The computational speed and efficiency of feed forward ANN (FFANN) make it popular in today’s society. Diagnosis of diabetes can be improved by using the Small World FANN model, according Erkaymaz and Ozer [22]. Researchers considered a four-layered FFANN in their investigation. The network included one output neuron and eight inputs. In FFANN, they made use of two hidden layers. FFANN used two alternative network topologies. Scientists rely on a bipolar-sigmoid function as their activation function in developing the new approach. The SW-FFANN training algorithm was based on a backpropagation learning algorithm. The PIDD dataset from the University of California, Irvine (UCI) repository was used in this study. The drawback is that optimum regular topology for SW-network development had been used in the rewiring procedure, for which DGlobal and DLocal parameters were determined.

A technique based on artificial neural networks was described in detail. Input, hidden, and output layers make up the three main components of an artificial neural network. Raw data are sent to the input layer. Inputs and weights assigned to them determine how hidden layers work. The data were entered into a JNN tool that calculates the attributes’ values. Training, testing, and validation of data were then carried out–Binary numbers were the output of the suggested system. As a diabetic, I scores 0 points, while a healthy one scores 1. The proposed system had an average error rate of 0.010. The dataset underwent a total of 158,000 iterations. There were 767 training samples and 237 validation samples. The limitation of this technique is that its computationally complex.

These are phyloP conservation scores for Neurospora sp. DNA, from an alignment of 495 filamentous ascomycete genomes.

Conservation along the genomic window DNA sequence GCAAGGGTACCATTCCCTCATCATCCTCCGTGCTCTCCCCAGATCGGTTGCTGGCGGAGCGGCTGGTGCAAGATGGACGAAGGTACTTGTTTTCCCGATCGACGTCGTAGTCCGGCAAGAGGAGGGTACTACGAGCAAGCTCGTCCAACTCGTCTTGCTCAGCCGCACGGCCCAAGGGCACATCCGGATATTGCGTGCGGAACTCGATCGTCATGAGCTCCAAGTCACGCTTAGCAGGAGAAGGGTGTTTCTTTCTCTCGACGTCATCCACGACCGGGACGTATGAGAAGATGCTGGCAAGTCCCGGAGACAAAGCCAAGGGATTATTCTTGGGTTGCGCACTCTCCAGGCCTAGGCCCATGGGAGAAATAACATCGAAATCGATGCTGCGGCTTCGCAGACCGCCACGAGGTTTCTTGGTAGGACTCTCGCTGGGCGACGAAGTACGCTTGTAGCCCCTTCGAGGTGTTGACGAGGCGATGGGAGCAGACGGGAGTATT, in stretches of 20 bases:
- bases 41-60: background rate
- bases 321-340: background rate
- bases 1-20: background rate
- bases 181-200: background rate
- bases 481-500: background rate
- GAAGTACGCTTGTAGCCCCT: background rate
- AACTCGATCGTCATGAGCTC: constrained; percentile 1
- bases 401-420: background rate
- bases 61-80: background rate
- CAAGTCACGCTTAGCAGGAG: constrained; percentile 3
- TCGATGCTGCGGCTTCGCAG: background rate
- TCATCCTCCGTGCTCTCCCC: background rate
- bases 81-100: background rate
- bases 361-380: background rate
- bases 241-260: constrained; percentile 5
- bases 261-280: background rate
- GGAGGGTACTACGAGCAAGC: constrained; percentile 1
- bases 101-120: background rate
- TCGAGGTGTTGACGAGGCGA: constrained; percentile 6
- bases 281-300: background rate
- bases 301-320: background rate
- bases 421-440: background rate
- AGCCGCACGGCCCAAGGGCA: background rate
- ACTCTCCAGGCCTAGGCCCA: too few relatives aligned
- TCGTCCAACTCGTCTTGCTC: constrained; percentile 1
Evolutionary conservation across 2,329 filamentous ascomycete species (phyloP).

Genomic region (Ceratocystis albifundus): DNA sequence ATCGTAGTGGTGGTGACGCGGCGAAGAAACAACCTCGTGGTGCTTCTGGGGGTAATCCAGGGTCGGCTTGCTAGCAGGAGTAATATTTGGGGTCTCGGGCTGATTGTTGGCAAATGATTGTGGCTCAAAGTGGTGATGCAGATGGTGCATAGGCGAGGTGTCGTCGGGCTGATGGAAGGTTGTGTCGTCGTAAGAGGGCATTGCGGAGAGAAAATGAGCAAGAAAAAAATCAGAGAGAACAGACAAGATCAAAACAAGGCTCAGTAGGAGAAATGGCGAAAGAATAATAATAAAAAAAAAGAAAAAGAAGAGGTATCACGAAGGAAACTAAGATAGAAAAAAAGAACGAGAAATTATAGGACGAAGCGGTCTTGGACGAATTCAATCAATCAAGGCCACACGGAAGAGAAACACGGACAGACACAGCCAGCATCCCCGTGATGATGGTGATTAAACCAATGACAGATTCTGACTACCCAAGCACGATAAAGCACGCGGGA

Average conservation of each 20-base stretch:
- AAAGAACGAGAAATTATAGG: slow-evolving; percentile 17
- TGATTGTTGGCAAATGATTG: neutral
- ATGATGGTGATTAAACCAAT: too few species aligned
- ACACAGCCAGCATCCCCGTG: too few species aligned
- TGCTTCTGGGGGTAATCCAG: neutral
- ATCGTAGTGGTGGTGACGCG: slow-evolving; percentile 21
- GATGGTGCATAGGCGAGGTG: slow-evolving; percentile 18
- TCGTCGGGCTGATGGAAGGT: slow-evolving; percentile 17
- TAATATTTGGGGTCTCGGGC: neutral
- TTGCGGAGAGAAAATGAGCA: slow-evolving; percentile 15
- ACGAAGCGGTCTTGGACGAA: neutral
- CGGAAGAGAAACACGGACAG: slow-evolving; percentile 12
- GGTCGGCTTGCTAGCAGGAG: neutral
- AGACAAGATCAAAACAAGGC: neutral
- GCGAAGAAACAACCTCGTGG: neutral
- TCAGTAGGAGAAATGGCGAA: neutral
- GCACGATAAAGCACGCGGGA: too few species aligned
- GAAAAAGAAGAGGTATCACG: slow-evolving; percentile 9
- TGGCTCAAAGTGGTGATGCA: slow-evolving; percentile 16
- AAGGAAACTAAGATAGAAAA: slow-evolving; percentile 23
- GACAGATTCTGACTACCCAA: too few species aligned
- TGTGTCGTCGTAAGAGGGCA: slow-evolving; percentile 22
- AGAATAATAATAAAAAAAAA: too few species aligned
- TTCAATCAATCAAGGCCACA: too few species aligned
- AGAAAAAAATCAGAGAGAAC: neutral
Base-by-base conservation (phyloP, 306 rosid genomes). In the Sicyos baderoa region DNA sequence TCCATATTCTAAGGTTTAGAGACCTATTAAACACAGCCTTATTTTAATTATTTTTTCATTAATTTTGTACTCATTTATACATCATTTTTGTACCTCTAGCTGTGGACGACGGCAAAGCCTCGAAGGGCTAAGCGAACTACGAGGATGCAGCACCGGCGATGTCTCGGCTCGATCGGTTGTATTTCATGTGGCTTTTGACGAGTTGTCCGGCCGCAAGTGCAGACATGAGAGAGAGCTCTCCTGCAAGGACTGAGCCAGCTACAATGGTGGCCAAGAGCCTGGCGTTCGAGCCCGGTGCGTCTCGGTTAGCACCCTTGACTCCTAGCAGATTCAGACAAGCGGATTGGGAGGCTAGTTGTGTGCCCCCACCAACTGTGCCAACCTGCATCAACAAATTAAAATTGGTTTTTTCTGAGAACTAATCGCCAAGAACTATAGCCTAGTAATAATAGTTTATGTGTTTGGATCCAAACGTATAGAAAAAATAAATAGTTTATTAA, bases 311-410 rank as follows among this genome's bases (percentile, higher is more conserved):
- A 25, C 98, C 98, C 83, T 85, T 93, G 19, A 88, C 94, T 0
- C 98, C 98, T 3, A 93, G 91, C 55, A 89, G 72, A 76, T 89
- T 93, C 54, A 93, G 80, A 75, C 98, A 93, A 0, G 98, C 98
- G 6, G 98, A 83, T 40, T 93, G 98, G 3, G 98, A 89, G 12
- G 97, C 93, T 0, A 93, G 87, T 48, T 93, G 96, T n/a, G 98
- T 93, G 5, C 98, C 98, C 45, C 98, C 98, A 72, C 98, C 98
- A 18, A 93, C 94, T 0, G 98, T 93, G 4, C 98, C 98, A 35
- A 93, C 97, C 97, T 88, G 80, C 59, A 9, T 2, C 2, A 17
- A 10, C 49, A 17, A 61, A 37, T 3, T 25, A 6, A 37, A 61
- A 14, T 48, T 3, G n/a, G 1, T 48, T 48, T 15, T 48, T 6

Aliberti et al. [23] examined the prediction algorithms trained on glucose signals from a large and heterogeneous cohort of patients and then applied them to estimate future glucose levels on a brand-new patient. Based on nonlinear autoregressive (NAR) and long short-term memory (LSTM) neural networks, the authors have developed and compared two different types of solutions that have been successful in numerous time series prediction situations [24].

A deep neural network framework based on stacked autoencoders was presented by Kannadasan et al. [25] to classify the diabetes data. First, stacked autoencoders are used to extract features from the dataset, and the dataset is then categorised using a softmax layer. Finally, the network is fine tuned using the training dataset using supervised backpropagation. Pradhan et al. [26] used skin impedance and heart rate variability to identify diabetes. Classification was accomplished with the usage of artificial neural networks. Six females and five males with diabetes, an average age of 8 to 40 years, had been studied for skin impedance data. In addition, data from eight normal people, five females, and three males, with an average age of 3 to 24 years, were gathered for the study. When it came to determining signal strength at various frequencies, the Welch method was employed. Data on the electrocardiograms of 20 healthy volunteers, 14 men, and 6 women, with an average age of 22 years and 7 months, were gathered. Additionally, information was gathered on 20 diabetes patients, eight of whom were female and twelve of whom were male, with an average age of 40 years and eight months. In order to remove baseline drift from the resulting signal, median filtering was employed during the initial stages of signal preprocessing. Butter worth a lowpass filter was also used to reduce the high-frequency noise. The Savitzky–Golay filter was then used to smooth the ECG signal [27].